One thing that we are taught as teachers is that extra-curricular activities are incredibly beneficial for pupils of all ages, but sometimes it can be a difficult task to actually get pupils interested in activities. The real key to it all is to understand that there are no one size fits all extra-curricular activities, and all of our pupils have different needs. We cannot expect them all to want to do the same thing, and we have to be understanding of that. There would be activities that people who we know would happily do that we wouldn’t dream of doing.


 One of the most important things for actual schools and governing bodies to understand is that by offering a variety of extra-curricular activities, they are also offering choice. Choice is vital, as by giving students a choice in the first place you allow them to make their own decision, and that alone is enough to capture their interest. Schools should offer a healthy balance of different types of extra-curricular activities. These should range from physical activities, to creative activities, and academic activities.

How will students benefit from these activities?

 Taking part in extra-curricular activities is incredibly beneficial for students, and by allowing them to make their own choice you allow them to get the most out of that activity. An activity that a student does not enjoy will rarely be beneficial, as they simply will not enjoy taking part. Some of the benefits that extra-curricular activities offer students include:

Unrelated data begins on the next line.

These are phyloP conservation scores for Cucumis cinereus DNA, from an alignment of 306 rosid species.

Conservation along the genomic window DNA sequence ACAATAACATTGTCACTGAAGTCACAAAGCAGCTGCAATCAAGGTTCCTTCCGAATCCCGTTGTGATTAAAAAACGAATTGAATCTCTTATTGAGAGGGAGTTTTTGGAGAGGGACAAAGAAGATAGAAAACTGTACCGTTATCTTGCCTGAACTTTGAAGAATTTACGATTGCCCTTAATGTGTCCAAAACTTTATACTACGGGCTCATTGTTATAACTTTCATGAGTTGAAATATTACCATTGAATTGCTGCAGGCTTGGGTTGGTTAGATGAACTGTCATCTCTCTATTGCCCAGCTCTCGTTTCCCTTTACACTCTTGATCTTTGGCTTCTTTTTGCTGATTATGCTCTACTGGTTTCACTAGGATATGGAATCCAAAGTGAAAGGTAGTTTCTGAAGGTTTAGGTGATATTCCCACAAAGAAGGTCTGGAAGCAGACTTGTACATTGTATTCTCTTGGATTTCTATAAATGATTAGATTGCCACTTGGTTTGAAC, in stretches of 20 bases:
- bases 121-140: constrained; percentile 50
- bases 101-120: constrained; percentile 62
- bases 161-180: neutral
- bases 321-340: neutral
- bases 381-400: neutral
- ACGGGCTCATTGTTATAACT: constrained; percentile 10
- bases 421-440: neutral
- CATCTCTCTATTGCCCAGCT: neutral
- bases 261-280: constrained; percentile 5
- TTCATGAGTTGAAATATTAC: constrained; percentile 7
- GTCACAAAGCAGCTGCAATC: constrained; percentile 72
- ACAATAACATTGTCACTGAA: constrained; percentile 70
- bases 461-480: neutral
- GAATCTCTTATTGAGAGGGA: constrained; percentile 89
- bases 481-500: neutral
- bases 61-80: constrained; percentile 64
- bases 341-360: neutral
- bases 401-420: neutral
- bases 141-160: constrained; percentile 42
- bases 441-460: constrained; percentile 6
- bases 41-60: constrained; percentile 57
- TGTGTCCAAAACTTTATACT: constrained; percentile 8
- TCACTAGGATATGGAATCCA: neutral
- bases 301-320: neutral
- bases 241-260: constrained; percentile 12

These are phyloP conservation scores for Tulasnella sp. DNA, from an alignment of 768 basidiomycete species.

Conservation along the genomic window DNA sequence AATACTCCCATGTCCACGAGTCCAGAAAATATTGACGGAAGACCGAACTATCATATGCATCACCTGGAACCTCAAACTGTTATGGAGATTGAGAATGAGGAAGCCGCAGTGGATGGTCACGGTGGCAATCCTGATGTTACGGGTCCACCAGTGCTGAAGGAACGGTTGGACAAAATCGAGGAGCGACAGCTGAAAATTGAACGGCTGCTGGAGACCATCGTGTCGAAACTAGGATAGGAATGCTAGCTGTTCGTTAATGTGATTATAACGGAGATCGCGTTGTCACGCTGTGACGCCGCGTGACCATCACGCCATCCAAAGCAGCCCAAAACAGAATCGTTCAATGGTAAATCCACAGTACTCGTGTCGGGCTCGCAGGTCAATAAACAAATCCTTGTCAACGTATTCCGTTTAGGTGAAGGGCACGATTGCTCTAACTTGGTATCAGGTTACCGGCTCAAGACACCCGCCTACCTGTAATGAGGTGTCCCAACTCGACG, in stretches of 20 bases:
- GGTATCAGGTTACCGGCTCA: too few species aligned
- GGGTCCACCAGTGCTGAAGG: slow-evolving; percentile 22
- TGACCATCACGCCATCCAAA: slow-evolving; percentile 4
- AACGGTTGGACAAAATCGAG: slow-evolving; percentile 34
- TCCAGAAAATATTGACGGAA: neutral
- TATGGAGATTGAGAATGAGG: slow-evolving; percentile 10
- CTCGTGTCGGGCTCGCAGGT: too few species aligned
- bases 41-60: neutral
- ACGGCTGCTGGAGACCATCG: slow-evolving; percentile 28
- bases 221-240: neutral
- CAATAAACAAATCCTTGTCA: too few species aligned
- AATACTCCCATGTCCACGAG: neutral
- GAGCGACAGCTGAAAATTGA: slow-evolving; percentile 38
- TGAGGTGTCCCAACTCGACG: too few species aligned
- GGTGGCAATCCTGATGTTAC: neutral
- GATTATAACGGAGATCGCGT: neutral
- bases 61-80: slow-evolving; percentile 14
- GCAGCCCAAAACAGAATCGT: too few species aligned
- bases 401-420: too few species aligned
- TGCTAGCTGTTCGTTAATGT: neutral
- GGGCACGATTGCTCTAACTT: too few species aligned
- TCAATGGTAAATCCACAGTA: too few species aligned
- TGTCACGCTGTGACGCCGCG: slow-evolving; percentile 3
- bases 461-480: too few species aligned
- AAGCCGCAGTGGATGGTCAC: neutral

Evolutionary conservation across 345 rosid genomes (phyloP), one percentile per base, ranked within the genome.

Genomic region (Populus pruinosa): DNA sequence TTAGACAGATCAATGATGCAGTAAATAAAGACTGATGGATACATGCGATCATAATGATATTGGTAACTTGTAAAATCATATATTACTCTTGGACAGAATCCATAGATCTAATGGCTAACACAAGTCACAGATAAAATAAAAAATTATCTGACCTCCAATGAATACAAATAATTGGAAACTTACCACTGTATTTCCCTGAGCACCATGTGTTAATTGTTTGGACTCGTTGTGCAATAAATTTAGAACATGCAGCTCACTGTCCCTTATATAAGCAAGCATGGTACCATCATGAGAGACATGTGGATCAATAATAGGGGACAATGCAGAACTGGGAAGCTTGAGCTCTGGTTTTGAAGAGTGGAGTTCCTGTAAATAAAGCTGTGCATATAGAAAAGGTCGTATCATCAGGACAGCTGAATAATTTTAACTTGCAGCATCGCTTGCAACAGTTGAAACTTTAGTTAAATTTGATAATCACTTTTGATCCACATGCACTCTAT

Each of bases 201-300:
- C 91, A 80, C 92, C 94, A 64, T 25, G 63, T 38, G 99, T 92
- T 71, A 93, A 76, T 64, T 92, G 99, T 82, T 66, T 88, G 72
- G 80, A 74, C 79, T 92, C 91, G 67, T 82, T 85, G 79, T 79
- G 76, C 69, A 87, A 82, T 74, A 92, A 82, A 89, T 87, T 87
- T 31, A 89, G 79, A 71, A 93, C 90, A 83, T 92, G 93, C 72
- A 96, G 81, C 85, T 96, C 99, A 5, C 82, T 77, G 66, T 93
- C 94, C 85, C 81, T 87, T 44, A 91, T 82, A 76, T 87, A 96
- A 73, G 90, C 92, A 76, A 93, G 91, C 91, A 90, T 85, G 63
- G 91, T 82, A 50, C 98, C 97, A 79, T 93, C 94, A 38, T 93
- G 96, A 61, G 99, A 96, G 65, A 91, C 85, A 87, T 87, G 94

• Confidence building: Unfortunately, we live in a time period where students are constantly having their confidence knocked for a variety of reasons. They could be struggling with other students, or there could be situations at home that we as teachers are unaware of. These confidence knocks can result in extremely low self-esteem. We can use extra-curricular activities to bring these pupils out of their shells, and give them the praise that they need to re-build their confidence.
  • Time management: Extra-curricular activities should always aim to be held at the same time every week, so that pupils get used to a particular pattern. This way they learn to handle their own weekly activities around the extra-curricular activity. They also learn about the advantages and disadvantages associated with a long-term commitment, as most students are actually committed to their activity. They may not always hold up their own end of this bargain, but there will rarely be repercussions if they don’t. As adults we have to learn to juggle a variety of tasks based on their priority, and that can be learnt by students.
  • University and work applications: Both universities and potential employers will ask young people about their extra-curricular activities, as that can tell them a lot about the young person. For example, if a young person takes part in orienteering then an employer would know that the young person has been exposed to skill sets that include teamwork and leadership. Certain extra-curricular activities do look better than others when applying for specific university courses, so you should always talk to your pupil if they have an end goal in mind.
  • Contribution: A lot of students will only take part in things that are beneficial for themselves, and extra-curricular activities can break that vicious cycle. Students can see how their own contribution directly affects other people, especially if they are working as part of a team. They learn to contribute to things that may not be beneficial to them, but to things that are beneficial on a much broader scale.


So, there are a lot of reasons why extra-curricular activities in schools are important, and we have barely touched the top of the iceberg. By giving your students the opportunity to do what they enjoy, you will be directly enriching their young lives, as well as their futures. They may even learn to form relationships with people who are outside of their initial friendship group, and that alone can teach them the valuable social skills that they will need to learn in order to cope with working life.